"I totally understand where he comes from," Burrows said. "You've got to do your due diligence. It's a difficult position to be in but if you want to be a good GM, you've got to have those conversations.
"At the end of the day, he's not the one that has the final call. At the end of the day, he's got to do what I want or where I want to go. So it's tough for him… he's got like handcuffs a little bit on him. At the same time, you've got to do your due diligence and do what's best for the hockey club."
St. Louis Blues
One of the most sought-after assets in the NHL is a right-handed defenseman, which explains why there's so much interest in Kevin Shattenkirk.
The 28-year-old will be an unrestricted free agent on July 1. Interest in Shattenkirk has been high since last summer.
St. Louis Blues general manager Doug Armstrong is believed to be working hard to find a fit somewhere for Shattenkirk, opposed to the idea of losing the defenseman for nothing if he signs elsewhere in free agency.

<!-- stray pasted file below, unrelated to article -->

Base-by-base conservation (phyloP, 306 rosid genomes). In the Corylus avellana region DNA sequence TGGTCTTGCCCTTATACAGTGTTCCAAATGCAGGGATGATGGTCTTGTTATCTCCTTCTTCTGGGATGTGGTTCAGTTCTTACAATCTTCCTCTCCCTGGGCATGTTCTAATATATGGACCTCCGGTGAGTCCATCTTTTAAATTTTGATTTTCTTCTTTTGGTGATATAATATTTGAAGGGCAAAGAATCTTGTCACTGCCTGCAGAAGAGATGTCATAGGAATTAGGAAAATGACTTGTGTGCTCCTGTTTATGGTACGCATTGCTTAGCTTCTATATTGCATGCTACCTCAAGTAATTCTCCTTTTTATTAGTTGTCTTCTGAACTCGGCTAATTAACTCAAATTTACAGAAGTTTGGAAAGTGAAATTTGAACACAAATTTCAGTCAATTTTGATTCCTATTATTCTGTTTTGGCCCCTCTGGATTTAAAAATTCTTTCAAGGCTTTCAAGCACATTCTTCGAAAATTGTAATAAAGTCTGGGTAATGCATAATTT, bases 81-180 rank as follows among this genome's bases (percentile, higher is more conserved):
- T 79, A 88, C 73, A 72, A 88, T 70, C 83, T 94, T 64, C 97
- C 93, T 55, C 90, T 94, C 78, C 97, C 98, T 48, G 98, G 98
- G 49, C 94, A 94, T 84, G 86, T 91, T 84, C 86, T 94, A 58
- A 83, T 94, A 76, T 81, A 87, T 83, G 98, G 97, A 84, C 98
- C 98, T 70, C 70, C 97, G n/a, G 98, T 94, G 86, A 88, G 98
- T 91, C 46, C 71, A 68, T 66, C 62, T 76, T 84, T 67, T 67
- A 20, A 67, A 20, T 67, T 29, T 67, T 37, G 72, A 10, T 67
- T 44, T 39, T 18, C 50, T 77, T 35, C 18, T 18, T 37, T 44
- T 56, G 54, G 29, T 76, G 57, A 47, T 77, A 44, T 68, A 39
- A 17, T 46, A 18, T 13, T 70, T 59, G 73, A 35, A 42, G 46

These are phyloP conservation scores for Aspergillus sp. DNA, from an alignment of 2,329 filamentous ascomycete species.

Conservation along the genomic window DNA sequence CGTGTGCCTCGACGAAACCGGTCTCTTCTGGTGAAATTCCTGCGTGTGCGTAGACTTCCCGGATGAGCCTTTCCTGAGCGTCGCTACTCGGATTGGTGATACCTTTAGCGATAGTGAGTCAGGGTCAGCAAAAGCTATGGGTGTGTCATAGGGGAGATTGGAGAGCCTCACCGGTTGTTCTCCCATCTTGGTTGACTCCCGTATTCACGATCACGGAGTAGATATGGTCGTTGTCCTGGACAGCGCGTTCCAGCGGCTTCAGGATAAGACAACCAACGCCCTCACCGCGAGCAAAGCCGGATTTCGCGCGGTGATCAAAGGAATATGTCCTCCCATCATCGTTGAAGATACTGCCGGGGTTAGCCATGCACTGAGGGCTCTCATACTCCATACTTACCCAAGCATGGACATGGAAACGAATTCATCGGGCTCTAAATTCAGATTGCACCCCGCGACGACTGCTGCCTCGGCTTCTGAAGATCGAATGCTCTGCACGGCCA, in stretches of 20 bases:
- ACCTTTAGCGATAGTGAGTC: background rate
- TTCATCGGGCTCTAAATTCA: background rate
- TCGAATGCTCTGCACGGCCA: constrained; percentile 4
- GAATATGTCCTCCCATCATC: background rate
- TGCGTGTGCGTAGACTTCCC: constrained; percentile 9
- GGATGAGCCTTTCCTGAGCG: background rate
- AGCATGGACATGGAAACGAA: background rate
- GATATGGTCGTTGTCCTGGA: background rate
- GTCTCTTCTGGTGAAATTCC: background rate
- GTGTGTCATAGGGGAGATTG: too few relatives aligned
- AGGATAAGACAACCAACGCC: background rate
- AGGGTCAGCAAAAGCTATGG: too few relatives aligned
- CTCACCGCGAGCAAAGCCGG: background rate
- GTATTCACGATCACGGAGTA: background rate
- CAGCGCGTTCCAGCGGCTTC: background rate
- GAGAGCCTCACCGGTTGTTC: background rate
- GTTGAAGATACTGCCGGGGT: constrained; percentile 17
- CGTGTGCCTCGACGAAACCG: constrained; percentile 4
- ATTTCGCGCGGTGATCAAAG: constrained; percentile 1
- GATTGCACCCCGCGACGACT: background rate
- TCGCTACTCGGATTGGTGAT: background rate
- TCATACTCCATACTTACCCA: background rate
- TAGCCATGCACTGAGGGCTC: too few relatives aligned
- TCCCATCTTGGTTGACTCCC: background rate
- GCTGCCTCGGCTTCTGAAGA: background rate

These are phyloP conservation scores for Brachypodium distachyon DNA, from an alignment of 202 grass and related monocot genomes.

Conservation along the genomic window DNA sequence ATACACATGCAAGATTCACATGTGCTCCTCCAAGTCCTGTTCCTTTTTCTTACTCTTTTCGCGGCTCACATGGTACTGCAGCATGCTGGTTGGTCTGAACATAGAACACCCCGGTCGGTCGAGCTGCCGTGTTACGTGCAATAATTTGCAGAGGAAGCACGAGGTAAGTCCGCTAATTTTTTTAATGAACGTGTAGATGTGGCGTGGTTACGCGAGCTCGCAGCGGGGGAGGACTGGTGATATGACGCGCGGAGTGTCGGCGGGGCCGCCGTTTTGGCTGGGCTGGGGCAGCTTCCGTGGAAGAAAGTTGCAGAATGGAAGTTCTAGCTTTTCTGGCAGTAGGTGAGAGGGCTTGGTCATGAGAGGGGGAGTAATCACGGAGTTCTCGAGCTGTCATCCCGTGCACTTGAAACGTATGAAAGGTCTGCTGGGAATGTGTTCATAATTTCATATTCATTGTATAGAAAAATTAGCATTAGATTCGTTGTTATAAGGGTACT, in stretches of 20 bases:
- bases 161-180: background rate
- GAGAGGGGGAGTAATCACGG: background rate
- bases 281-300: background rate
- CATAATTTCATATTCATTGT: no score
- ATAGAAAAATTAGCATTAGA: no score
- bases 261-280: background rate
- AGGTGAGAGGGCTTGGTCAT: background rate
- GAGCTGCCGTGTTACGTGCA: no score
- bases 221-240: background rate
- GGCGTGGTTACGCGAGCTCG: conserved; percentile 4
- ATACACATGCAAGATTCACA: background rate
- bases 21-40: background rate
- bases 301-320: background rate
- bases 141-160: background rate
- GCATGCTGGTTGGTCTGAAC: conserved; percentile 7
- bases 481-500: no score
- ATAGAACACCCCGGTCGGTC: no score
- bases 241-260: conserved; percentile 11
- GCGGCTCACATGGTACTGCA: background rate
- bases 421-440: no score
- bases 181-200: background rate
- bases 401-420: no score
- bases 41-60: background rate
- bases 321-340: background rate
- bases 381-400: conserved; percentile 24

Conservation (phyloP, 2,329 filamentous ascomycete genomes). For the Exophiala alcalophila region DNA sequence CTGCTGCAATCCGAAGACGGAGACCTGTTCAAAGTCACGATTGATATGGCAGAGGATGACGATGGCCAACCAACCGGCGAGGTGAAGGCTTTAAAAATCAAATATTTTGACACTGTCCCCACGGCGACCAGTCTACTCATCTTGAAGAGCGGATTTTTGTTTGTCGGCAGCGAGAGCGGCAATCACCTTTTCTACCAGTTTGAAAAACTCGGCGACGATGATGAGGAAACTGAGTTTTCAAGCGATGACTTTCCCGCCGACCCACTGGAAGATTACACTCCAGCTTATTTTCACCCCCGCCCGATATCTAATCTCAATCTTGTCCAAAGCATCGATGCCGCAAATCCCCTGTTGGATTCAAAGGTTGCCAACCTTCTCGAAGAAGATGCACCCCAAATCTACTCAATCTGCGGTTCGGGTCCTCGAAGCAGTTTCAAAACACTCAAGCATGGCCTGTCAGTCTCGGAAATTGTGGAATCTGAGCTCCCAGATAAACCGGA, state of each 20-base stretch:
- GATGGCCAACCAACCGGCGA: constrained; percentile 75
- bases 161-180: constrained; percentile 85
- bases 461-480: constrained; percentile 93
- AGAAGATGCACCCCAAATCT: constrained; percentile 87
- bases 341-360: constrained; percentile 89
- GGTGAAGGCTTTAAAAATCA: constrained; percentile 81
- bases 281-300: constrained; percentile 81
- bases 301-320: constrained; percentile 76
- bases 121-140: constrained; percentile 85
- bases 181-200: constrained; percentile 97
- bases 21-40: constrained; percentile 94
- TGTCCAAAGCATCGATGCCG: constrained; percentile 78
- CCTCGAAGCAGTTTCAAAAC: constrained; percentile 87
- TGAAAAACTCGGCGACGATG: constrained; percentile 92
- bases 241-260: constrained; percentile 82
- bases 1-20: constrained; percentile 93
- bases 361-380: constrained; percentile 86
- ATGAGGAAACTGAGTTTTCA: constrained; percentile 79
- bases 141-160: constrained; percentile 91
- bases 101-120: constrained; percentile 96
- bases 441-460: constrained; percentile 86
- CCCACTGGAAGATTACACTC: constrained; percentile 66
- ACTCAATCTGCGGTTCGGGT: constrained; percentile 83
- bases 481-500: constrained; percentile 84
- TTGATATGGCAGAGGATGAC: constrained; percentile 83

Video: Kevin Shatternkirk nixing a trade offer
It has been speculated that Armstrong is asking for a first-round pick and a prospect in any trade.
The Ottawa Sun reported Sunday that the Pittsburgh Penguins and Washington Capitals were among the teams with high interest in Shattenkirk.
The New York Post reported Sunday that the Boston Bruins, Toronto Maple Leafs and Edmonton Oilers were pursuing a trade for Shattenkirk.
A report from the St. Louis Post-Dispatch on Friday said that the Blues and Oilers had a potential trade for Shattenkirk arranged last June but that Shattenkirk would not agree to a contract extension, effectively vetoing the trade even though he doesn't have a no-trade clause.